Trump may have been the loudest, but he isn’t the only business-minded person to jump into the political ring. More and more business leaders, men and women, are joining politics and speaking up about social causes. What’s needed is more qualified leaders, CEOs who have run large corporations, to join the race. The reason for this – CEOs make better politicians.
But not just any CEO will do. The receipts are in, and its women CEOs who rank higher under pressure and in leadership roles. They have gained trust during crisis and are tackling harder issues than their male CEO counterparts.
For our country to have the best in leadership, more female CEOs need to run for office.
Why women are better leaders
Women who become CEOs are held to a higher standard than their male counterparts. The glass ceiling has kept women from entering the board room at the same rate, but for those who have arrived, their leadership skills are on full display.
In a study conducted by S&P Global, it was found that while talent is not determined by gender, female CEOs and CFOs when compared to their male peers:
- drive greater value appreciation
- improve price momentum
- better defend profitability moats
- earn higher excess returns
The study discovered that women executives are held to a higher standard. Having made it to the board room, they show higher attributes associated with success than the men at the table.
Simply put, if you are a woman in a CEO position, you’ve already shown your worth as a leader. You are a force to be reckoned with.
However, Harvard Business Review reported that there is more to it than simply being held to a higher standard. During the pandemic, women leaders were rated as more effective leaders during a crisis.
Why? The data showed that people are looking for leaders who are:
- willing to learn
- able to pivot
- pursuing employee development, even during hard times
- empathetic to employee struggles and stress
Women leaders showed up during COVID-19 and proved to be sympathetic to the needs of those they were leading, adjusted to the new norms, and still motivated those under their care to pursue personal goals.
So now that we know women make for great leaders, why is it that women CEOs should run for office? That’s simple. Keep reading.
Why CEOs make better politicians
Great CEOs surround themselves with advisers who aren’t afraid to disagree with them, and as a leader takes their arguments seriously.
They know the risks of every decision they make and every word. They don’t run off at the mouth because they know each word needs to be weighed for the benefit of the employees and stakeholders they represent.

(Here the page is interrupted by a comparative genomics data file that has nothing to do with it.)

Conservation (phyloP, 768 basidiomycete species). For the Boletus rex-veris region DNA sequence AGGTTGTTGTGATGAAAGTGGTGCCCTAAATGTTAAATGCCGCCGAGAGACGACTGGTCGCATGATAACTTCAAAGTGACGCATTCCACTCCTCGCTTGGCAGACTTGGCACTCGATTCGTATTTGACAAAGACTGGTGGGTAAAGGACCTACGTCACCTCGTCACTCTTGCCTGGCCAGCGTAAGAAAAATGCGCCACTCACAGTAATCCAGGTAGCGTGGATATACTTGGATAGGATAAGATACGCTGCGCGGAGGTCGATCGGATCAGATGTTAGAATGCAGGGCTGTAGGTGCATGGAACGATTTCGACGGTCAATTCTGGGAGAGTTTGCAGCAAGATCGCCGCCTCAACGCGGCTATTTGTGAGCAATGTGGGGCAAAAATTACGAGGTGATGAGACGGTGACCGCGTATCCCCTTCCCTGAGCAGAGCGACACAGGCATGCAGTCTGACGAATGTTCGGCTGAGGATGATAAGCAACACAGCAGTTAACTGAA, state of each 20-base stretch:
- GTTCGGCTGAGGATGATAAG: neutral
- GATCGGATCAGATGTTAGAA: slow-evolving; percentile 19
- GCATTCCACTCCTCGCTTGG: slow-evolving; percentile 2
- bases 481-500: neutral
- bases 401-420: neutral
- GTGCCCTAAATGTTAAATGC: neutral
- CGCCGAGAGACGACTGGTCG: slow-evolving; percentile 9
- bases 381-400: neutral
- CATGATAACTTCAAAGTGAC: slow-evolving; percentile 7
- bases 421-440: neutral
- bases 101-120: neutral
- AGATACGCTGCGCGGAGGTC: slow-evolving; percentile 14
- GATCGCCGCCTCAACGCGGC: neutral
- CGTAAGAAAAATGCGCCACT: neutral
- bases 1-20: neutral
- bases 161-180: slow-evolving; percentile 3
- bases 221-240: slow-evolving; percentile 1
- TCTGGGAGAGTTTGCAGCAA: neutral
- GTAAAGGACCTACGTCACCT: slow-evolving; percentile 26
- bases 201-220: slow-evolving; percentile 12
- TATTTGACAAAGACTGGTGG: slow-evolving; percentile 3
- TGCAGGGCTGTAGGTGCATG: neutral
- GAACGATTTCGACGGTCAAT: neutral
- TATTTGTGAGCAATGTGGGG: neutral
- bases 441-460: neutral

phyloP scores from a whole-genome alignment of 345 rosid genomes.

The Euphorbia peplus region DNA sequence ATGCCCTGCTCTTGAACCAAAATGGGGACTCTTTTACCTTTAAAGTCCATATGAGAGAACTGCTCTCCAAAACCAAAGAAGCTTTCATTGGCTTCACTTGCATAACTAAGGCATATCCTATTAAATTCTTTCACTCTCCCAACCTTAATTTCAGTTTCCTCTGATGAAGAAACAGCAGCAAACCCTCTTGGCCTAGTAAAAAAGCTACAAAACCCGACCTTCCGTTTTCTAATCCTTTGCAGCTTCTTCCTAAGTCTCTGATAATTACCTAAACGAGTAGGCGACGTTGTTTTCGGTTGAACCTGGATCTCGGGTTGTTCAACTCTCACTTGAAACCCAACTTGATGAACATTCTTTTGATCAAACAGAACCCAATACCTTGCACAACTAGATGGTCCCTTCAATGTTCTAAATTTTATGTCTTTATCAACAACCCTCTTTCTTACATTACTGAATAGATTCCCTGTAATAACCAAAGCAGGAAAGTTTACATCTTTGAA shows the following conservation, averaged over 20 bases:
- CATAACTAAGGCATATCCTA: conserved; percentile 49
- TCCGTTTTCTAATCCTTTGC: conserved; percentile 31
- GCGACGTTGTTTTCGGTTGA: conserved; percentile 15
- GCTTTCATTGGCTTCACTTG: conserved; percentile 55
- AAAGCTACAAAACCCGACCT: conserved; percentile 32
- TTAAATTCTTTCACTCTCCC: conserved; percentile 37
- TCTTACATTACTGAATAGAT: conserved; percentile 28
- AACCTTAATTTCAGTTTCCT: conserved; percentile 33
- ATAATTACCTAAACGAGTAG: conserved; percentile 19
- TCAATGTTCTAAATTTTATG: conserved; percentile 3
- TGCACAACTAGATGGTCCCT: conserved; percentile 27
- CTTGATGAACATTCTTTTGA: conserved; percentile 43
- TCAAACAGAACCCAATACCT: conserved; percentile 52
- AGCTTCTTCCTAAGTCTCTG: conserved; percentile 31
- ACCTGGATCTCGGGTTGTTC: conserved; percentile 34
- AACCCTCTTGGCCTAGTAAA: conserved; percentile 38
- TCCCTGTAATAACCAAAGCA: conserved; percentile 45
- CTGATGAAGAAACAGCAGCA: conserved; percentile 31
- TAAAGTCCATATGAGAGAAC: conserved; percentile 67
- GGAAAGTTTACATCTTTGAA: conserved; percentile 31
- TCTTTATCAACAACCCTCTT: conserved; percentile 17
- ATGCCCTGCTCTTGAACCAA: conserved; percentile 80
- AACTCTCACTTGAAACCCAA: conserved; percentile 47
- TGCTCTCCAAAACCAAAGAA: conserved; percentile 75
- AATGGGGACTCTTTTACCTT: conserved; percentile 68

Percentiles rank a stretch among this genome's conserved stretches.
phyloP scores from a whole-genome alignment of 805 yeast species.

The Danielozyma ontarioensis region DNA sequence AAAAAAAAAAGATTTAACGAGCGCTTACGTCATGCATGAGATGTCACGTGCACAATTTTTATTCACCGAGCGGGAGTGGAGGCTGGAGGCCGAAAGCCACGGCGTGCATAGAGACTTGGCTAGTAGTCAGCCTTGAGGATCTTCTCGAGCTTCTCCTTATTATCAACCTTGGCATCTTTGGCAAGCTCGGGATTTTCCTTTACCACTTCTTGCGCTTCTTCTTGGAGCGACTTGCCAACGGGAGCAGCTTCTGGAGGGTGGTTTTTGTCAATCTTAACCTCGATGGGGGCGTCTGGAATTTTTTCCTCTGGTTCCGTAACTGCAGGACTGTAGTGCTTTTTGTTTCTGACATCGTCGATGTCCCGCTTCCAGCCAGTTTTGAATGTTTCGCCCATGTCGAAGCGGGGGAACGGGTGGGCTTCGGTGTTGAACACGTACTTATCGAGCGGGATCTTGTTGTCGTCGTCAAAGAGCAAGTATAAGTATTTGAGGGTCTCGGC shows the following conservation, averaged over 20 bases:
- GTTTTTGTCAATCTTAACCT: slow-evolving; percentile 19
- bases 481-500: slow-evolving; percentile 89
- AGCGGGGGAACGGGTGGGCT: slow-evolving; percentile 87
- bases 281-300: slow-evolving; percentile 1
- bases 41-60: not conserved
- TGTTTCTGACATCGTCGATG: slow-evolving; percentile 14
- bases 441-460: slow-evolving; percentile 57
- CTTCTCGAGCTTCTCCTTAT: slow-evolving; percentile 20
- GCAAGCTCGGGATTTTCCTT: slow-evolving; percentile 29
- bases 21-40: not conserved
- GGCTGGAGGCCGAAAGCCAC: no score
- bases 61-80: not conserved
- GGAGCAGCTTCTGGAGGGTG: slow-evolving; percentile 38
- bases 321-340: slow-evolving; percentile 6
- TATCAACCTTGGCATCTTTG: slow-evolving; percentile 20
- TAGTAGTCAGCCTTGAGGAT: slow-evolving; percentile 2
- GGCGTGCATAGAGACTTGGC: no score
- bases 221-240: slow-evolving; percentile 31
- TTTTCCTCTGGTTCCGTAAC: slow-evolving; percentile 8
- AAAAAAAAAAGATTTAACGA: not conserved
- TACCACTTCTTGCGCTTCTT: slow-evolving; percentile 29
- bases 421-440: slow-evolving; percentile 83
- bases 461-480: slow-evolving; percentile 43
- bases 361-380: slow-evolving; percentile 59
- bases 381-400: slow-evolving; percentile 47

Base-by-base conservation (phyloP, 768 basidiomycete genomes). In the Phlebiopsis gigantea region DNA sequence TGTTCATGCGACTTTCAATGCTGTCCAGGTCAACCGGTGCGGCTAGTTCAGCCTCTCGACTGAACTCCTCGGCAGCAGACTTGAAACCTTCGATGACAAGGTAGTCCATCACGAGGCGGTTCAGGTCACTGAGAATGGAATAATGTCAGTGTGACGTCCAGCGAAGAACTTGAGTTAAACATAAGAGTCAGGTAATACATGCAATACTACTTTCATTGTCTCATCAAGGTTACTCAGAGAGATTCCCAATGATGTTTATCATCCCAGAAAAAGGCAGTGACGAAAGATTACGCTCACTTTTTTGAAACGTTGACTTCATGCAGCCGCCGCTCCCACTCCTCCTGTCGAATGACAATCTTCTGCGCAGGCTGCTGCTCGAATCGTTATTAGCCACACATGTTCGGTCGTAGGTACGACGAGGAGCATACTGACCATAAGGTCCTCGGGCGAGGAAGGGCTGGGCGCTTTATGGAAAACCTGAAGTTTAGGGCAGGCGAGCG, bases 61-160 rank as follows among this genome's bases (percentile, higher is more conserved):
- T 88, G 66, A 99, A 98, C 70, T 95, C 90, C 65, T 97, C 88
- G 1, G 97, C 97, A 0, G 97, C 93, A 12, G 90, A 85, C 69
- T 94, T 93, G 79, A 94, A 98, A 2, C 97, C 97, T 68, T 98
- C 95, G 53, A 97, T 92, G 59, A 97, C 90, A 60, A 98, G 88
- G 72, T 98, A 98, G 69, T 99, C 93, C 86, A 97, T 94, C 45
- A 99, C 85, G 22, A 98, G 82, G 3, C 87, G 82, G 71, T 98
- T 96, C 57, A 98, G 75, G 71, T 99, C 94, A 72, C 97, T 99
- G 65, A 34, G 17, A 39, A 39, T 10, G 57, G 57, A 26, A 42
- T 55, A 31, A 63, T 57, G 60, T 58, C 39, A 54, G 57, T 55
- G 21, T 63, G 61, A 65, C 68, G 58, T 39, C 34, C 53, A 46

Speed and conviction are essential when leading a company and when tackling social issues. Decisions have to be made often in both politics and on the executive level. This is often done with incomplete information and in unfamiliar territory.
Decisiveness is key and a good CEO understands they can’t wait for perfect information before making a call and knows when to pause to not cause harm.
CEOs know how to motivate others and make employees and stakeholders feel as though they are a part of the organization. It is never a one person show. Instead, a good leader learns how to communicate the goal and the steps of how to get there so that everyone is part of the process.
When the demand for product or the environment changes suddenly, a good leader knows how to adapt to situations that have never been faced before. They are ready for the unexpected and able to see the shifts needed in short, medium, and long-term goals. They understand setbacks and are not derailed by them.
Every one of these qualities is transferable and greatly needed in politics.
But there is one more reason women CEOs should be running for office – the time is right!
A shift in culture demands companies take a stand
Consumers are looking to brands to contribute to society. Gone are the days where companies remained neutral. We are in a new era, one Bill Gates called Creative Consumerism, that demands businesses look at their impact on society and the environment.
“If you’re a CEO today, you have a balancing act, making sure you’re living up to the expectations of your future consumers, without being over the line in areas where your older customers don’t really expect you, as a private company, to be involved in,” stated Matt Kleinschmit, CEO of Reach3 Insights, to NBC News.
It’s exactly what politicians do, weigh the balance of future supporters while living up to the expectations of those who placed them in office.
The role of CEO makes for a strong training ground for a larger, national position.
It’s time for CEOs to transfer from the board room to political office. It’s time for women politicians to fill the seats that only they are uniquely qualified to fill.